7 July 2017 The United Nations today voiced grave concern about the arbitrary detention and arrests of human rights defenders in Turkey and called on the Government to ensure that activists can carry out their work in a safe and enabling environment without fear.
OHCHR has received reports that eight Turkish human rights defenders and two international experts were detained on the Büyükada Island near Istanbul on Wednesday, 5 July, while taking part in a training workshop on digital security and protection for human rights defenders.
Their detention period has now been extended to seven days and they are reportedly being interrogated over allegations of "membership of an armed terrorist organisation," noted Ms. Throssell.
“We fear they are now at significant risk of torture and other cruel, inhuman or degrading treatment,” she added.
The detainees include Idil Eser Ilknur, the Director of Amnesty International Turkey; Ilknur Üstün of the Women's Coalition; Veli Acu and Günal Kursun of the Human Rights Agenda Association; Nalan Erkem, Seyhmuz Özbekli and Özlem Dalkiran of Helsinki Citizens Assembly; and Nejat Tastan of the Equal Rights Watch Association. One Swedish and one German national, who facilitated the training, were also detained along with the owner of the hotel where the workshop was taking place.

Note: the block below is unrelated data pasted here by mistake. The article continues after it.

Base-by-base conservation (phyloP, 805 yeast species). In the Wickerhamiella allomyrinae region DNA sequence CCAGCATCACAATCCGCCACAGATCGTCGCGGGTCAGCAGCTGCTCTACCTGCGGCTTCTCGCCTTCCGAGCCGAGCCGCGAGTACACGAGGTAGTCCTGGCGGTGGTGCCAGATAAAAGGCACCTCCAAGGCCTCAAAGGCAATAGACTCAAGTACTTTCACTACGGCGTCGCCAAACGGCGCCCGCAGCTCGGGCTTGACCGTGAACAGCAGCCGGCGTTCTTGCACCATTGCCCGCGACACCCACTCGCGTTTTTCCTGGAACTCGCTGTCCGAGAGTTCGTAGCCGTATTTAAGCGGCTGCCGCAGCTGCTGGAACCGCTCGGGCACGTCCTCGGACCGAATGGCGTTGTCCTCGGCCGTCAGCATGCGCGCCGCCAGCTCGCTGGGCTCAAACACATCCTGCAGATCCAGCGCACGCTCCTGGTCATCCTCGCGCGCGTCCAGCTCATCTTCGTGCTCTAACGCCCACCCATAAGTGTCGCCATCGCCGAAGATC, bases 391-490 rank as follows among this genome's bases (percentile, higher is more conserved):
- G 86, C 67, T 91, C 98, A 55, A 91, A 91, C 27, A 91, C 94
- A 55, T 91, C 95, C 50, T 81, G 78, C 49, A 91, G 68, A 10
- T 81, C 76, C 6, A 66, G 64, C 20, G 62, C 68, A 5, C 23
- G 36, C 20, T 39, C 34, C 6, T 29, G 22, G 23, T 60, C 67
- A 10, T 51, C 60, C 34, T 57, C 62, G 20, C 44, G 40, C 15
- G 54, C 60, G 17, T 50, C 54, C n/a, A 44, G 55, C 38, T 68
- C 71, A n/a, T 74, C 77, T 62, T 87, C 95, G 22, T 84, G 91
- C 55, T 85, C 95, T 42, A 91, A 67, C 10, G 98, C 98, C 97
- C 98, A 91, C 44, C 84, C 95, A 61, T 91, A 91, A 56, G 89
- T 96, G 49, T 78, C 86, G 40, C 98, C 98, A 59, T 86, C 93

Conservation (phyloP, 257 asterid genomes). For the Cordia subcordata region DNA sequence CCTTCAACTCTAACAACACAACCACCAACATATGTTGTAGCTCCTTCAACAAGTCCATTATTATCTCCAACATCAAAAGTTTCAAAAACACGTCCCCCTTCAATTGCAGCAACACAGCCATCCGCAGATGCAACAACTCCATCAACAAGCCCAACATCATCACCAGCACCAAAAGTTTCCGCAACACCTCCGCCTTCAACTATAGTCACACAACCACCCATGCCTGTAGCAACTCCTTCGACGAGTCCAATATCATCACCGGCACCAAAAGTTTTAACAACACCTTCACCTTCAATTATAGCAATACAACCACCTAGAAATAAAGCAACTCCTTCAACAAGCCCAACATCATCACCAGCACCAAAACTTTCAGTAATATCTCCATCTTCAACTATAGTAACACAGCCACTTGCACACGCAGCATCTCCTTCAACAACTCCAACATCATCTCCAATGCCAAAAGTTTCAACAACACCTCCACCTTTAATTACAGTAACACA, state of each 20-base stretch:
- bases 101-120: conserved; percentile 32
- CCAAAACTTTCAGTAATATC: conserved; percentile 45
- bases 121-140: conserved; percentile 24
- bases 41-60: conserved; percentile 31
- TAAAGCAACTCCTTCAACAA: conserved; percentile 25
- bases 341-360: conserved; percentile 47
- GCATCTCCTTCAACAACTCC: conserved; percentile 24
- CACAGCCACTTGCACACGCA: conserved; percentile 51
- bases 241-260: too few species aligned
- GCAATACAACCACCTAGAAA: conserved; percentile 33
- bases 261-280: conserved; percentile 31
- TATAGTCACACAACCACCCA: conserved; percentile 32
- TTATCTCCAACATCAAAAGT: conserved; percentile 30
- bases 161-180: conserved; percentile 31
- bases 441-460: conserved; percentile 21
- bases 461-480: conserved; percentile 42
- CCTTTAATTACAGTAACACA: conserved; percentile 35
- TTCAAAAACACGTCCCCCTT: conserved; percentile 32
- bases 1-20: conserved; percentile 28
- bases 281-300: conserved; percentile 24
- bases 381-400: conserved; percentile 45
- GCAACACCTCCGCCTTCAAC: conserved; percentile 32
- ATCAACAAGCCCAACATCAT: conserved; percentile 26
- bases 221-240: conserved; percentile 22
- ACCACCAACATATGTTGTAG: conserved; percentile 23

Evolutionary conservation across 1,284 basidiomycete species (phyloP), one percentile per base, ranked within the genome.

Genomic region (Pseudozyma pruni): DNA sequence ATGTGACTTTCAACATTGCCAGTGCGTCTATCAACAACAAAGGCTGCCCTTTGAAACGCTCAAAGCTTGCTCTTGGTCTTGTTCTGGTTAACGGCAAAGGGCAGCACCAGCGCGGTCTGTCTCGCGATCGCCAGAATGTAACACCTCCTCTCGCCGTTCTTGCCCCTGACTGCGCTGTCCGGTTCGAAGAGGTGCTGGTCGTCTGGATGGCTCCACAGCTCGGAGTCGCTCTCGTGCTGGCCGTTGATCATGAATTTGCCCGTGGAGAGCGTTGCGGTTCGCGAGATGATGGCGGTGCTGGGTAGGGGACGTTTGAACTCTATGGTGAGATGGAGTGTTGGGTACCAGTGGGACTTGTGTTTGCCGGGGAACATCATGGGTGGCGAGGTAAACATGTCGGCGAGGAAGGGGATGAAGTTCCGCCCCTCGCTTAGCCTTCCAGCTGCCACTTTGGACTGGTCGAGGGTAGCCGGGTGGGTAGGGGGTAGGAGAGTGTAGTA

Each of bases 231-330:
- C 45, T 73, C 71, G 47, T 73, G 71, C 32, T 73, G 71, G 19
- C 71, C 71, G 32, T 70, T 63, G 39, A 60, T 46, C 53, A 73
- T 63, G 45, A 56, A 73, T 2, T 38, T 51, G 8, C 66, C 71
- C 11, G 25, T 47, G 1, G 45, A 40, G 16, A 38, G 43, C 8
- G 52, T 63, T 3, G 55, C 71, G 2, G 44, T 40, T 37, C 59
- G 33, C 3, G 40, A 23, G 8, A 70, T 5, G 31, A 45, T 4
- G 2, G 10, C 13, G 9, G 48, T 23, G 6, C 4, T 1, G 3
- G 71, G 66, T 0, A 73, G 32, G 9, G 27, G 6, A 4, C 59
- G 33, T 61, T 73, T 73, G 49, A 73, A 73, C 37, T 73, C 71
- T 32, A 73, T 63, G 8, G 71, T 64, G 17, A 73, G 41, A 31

This new wave of detentions is “deeply worrying,” according to OHCHR, as it comes a month after the Chairperson of Amnesty International Turkey, Taner Kiliç, was arrested, along with 22 other lawyers. Mr. Kiliç and six others remain in custody.
The Office is also extremely concerned about two other human rights defenders – Nuriye Gülmen, a university lecturer, and Semih Özakça, a school teacher – who went on hunger strike in March in protest against their arbitrary dismissal in the context of last year’s sweeping purges.
“We call upon the Turkish Government to release and reinstate them in their jobs without delay, and to ensure adequate compensation for their unlawful arrest and dismissal,” said Ms. Throssell.
OHCHR said that in the context of the state of emergency, the Government seems to have criminalized the legitimate exercise of the rights to freedom of peaceful assembly and association, and freedom of opinion and expression, using emergency decrees that fail to meet international human rights standards.
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